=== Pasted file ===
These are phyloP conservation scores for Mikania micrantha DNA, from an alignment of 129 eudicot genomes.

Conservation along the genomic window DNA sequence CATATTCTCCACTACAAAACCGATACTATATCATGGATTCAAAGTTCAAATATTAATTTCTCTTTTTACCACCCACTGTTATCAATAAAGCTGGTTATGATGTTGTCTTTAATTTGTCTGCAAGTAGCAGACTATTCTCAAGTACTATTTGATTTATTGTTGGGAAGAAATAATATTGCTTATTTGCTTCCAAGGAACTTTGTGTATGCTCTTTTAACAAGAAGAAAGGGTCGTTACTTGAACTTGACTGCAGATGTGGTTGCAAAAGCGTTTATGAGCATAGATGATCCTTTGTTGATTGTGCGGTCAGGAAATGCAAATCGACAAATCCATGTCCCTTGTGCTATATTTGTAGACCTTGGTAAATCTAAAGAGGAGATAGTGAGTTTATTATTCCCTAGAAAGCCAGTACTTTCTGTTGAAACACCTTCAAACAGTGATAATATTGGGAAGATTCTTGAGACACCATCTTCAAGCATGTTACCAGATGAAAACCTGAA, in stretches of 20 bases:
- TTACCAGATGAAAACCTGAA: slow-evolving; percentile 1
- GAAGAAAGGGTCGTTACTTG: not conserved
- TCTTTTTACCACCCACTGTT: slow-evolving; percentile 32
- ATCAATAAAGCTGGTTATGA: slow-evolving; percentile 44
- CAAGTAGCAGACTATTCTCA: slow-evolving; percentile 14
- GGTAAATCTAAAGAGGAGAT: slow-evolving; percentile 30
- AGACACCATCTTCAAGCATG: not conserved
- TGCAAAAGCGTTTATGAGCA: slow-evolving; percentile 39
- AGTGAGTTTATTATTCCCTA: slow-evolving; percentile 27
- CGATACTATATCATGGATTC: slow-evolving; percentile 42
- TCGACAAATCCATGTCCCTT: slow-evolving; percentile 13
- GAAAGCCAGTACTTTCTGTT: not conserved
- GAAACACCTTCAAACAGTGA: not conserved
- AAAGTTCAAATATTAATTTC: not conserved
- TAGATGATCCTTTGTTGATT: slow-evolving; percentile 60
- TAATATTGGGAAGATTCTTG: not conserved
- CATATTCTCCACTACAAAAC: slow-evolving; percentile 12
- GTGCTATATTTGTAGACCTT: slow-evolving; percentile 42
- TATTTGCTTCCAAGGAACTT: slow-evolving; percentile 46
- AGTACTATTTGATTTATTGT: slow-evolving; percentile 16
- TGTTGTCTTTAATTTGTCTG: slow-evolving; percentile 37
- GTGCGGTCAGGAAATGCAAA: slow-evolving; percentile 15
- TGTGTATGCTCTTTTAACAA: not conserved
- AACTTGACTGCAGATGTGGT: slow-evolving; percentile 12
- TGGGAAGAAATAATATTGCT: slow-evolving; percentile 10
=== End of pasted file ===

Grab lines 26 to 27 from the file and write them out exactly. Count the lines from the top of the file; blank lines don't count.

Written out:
- AACTTGACTGCAGATGTGGT: slow-evolving; percentile 12
- TGGGAAGAAATAATATTGCT: slow-evolving; percentile 10